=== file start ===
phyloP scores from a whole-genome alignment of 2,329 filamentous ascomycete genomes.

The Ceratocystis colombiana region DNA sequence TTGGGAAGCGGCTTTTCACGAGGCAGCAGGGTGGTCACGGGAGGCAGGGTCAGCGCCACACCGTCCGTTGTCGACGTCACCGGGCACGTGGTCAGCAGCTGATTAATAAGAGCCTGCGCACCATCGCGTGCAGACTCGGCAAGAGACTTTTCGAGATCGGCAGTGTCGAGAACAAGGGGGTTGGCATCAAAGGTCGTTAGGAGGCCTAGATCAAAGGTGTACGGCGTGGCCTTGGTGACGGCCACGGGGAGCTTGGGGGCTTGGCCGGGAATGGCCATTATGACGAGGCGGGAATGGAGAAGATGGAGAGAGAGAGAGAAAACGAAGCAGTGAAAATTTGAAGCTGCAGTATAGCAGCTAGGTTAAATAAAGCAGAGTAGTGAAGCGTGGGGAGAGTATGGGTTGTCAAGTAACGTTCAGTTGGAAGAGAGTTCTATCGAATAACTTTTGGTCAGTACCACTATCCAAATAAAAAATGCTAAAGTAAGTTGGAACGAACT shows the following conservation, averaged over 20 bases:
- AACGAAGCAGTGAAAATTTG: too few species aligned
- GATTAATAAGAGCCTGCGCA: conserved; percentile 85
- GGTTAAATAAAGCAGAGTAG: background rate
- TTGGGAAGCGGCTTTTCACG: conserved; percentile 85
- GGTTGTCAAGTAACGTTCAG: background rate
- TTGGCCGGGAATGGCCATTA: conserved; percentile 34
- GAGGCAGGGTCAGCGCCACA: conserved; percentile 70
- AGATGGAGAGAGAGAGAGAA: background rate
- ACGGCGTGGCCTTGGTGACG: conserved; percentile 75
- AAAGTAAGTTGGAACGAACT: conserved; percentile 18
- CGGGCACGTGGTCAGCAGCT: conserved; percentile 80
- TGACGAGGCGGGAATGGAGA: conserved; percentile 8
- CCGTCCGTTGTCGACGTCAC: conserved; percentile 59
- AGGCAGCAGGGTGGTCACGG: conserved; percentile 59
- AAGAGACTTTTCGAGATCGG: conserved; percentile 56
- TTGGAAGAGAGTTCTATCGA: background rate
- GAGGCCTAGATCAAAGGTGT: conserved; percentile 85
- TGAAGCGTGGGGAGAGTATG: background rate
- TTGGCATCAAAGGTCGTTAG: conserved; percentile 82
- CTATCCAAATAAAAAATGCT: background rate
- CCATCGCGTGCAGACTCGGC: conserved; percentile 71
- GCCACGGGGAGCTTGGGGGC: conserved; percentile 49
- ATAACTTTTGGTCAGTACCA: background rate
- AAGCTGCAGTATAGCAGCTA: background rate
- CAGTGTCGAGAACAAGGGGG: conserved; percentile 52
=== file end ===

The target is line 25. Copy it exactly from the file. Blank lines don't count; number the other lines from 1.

- ATAACTTTTGGTCAGTACCA: background rate